From: Philip Goetz (email@example.com)
Date: Tue Dec 05 2006 - 13:59:35 MST
This message didn't make it to SL4 the first time.
On 11/27/06, Christopher Healey <CHealey@unicom-inc.com> wrote:
> Are you saying that you don't think that a superintelligence working
> toward *some* goal would derive self-preservation as an important
> instrumental goal? It's hard to move decisively toward any goal if you
> don't exist.
That's a good point.
I don't have a problem with a superintelligence having
self-preservation as a goal. It's Asimov's 3rd Law, for example, and
yet the 1st 2 laws keep the robots firmly under the thumbs of the
humans. The problem is with a superintelligence evolving a drive to
expand the proportion of resources it controls, especially if it acts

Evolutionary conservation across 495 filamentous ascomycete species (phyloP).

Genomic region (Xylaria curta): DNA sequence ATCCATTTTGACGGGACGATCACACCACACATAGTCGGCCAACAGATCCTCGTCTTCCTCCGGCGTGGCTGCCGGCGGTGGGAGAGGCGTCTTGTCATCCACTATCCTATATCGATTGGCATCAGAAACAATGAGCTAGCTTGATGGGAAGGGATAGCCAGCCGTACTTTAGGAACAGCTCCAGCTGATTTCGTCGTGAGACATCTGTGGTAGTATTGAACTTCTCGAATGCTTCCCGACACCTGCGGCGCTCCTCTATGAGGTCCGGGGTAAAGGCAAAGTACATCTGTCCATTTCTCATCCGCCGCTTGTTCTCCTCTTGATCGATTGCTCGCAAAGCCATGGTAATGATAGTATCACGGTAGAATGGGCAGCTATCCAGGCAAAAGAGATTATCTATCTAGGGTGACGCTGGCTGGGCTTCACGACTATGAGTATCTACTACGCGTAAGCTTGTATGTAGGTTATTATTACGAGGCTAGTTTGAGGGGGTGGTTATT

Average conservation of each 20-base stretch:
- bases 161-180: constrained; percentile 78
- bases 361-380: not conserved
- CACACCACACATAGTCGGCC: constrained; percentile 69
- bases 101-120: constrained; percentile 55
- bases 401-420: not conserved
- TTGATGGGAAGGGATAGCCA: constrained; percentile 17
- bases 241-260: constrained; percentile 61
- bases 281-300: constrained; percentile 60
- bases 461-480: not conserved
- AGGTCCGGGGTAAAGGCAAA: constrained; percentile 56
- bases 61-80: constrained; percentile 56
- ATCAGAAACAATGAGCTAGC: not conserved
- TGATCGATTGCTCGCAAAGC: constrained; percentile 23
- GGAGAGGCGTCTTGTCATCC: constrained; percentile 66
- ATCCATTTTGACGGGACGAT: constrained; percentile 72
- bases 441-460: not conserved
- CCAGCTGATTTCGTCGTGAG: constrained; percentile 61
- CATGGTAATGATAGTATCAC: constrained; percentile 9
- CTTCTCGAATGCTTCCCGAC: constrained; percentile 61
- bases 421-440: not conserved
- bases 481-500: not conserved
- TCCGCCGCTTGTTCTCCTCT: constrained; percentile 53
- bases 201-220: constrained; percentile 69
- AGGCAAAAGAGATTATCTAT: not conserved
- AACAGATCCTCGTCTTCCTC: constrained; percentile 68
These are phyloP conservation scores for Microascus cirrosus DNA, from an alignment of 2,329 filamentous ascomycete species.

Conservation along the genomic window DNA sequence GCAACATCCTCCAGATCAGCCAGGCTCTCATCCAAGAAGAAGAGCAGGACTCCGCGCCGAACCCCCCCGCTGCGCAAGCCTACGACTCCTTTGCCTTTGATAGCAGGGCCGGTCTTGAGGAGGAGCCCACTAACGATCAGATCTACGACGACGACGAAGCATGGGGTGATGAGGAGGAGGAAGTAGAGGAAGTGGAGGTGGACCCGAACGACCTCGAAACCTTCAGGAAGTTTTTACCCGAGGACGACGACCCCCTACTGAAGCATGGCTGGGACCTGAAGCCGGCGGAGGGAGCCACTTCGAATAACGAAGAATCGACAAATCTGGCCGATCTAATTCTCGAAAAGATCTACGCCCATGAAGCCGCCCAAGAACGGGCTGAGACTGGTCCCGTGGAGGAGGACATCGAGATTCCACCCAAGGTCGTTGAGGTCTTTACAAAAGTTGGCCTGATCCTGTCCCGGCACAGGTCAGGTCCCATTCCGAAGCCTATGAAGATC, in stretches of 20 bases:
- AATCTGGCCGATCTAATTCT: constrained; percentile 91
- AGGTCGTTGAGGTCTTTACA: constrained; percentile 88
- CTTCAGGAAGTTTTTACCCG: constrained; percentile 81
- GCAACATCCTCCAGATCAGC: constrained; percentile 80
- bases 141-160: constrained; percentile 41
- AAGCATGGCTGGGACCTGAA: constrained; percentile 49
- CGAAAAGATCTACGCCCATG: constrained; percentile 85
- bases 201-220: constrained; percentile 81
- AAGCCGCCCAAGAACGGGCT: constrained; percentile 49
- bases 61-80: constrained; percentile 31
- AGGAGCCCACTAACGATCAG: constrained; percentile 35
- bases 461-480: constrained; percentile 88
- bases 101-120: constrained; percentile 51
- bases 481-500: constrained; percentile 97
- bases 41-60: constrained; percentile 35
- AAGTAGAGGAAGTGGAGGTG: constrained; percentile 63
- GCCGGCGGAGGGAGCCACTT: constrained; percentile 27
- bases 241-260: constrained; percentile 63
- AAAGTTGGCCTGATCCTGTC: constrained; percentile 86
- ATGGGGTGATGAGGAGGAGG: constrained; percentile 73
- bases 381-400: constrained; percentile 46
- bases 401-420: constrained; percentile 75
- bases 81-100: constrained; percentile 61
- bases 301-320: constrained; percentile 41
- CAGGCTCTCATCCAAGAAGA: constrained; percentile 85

in a pre-emptive way, seizing control of resources only in order to
deny them to other intelligences, due to game-theoretic reasoning.
Now that I think about it, it also makes sense that increasing the
resources that you control is a good strategy for accomplishing any
goal. So it might be that even a single superintelligence will become
"greedy". It certainly seems that a pair of intelligences would each
become greedy, from game-theoretic considerations, unless they each
had reasons to believe that the other would not act greedily /
pre-emptively seize resources.
This goes back to my call at the AGIRI conference for work, not just
on trying to make a single AI friendly, but on trying to figure out
what the starting conditions would be, in an AI ecosystem, that would
encourage cooperation rather than preemptive ("greedy") competition.
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